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saloonwala
May 28, 2020 09:05am
Pakistan is doing much better than the neighbouring country whose people once used to boast here tirelessly.
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Zeeshan Ramzan
May 28, 2020 11:06am
excellent
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Pakistani1
May 28, 2020 01:46pm
When the PM of the country keeps doubting the benefit of lock down and refuses to wear masks during his meetings, no action by provincial government will be taken seriously by the people or even the bureaucracy
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Zak
May 28, 2020 03:06pm
The government has handled the pandemic, extremely well. Better than any country in the region.
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Rely-from-Germany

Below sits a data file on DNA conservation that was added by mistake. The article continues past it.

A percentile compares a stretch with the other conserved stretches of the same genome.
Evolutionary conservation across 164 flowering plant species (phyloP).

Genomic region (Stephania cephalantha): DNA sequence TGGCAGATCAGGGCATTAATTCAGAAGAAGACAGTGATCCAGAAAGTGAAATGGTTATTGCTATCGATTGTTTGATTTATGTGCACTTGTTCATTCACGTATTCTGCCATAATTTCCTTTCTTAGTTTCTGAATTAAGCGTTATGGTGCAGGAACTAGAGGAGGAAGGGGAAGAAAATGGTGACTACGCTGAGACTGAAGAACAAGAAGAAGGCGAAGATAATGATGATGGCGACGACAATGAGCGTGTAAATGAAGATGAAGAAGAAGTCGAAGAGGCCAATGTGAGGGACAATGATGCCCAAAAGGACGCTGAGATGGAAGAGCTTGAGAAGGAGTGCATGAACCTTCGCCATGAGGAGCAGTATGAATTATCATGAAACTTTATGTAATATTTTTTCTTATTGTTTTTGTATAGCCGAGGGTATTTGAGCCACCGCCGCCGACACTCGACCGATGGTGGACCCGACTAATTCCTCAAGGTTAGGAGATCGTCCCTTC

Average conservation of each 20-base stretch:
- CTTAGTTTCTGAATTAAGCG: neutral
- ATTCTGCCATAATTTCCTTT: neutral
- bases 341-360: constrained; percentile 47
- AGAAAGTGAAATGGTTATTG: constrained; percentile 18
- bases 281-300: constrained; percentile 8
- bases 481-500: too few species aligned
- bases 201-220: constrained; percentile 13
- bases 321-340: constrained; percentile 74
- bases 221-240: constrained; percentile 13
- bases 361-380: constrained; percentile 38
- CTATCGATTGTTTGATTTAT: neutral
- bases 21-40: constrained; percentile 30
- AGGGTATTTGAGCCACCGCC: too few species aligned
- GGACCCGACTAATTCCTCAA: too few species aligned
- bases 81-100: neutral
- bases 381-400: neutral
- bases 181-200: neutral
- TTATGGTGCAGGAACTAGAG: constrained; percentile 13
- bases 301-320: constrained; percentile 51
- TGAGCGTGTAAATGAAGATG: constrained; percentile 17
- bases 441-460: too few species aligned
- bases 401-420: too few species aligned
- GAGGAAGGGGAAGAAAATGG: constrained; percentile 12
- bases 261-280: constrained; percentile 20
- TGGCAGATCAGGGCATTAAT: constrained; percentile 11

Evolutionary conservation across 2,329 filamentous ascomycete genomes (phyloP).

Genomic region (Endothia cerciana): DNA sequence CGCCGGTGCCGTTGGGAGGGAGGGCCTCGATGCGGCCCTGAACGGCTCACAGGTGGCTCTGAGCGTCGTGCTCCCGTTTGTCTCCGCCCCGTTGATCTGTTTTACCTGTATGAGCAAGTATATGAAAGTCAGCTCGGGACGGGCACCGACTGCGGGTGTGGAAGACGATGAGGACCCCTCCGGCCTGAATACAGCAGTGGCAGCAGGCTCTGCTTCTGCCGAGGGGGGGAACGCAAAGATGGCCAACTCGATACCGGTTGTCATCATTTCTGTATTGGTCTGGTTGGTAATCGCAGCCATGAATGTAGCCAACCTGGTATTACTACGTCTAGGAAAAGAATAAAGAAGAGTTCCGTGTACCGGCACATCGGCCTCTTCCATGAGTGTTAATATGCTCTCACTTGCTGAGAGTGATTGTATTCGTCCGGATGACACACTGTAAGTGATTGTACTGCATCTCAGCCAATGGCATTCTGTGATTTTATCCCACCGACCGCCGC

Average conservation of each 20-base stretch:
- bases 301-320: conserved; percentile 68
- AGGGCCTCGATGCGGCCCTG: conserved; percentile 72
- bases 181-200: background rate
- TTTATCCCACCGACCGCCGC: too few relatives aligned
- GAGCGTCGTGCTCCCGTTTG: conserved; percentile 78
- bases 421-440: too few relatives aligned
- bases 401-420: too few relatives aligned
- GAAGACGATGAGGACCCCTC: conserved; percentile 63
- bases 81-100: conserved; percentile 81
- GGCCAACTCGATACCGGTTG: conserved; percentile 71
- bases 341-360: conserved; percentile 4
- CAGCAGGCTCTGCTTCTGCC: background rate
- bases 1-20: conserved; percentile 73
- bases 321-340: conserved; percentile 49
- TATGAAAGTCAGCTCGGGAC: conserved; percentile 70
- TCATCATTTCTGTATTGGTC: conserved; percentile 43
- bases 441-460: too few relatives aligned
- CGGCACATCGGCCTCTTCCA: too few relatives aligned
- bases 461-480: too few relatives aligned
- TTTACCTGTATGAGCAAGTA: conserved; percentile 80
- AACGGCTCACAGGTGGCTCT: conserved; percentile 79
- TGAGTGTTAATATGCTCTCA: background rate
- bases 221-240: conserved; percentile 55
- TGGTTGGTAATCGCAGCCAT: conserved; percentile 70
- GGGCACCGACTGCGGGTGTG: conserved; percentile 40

May 28, 2020 05:47pm
I live in Germany, which has one of the best health systems in the world. But middle class pay 40-45% of total income/earning in taxes, apart from 19% tax on any monetary transaction, including doing grocery. With 7,500 covid-19 deaths (4.4% death ratio) & 160,000 confirmed infections in a population of 80 million (equal to Pakistan' Punjab population) Germany is no success story! A second wave is expected as well. Pakistan's record is among the top few. Moreover, Angela Merkel was speaking to a population with 100% education, still communication gap was/is the worst ever during the last decade. Despite weak performance Germany is eyeing the Covid-19 market in terms of medicines, technology & services. Imran Khan has done a great job keeping in view the low education and high poverty level in his country. Please, kindly avoid comparison between the world 3rd largest economy having 80 million well-educated population with Pakistan, which has 220 million people swimming in debt.
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ACEGIKtime
May 28, 2020 10:01pm
Look at communication from Pakistani PM FO and ISPR. Can you tell me one person of these who has benefited Pakistan on world forum? That sets the quality bar.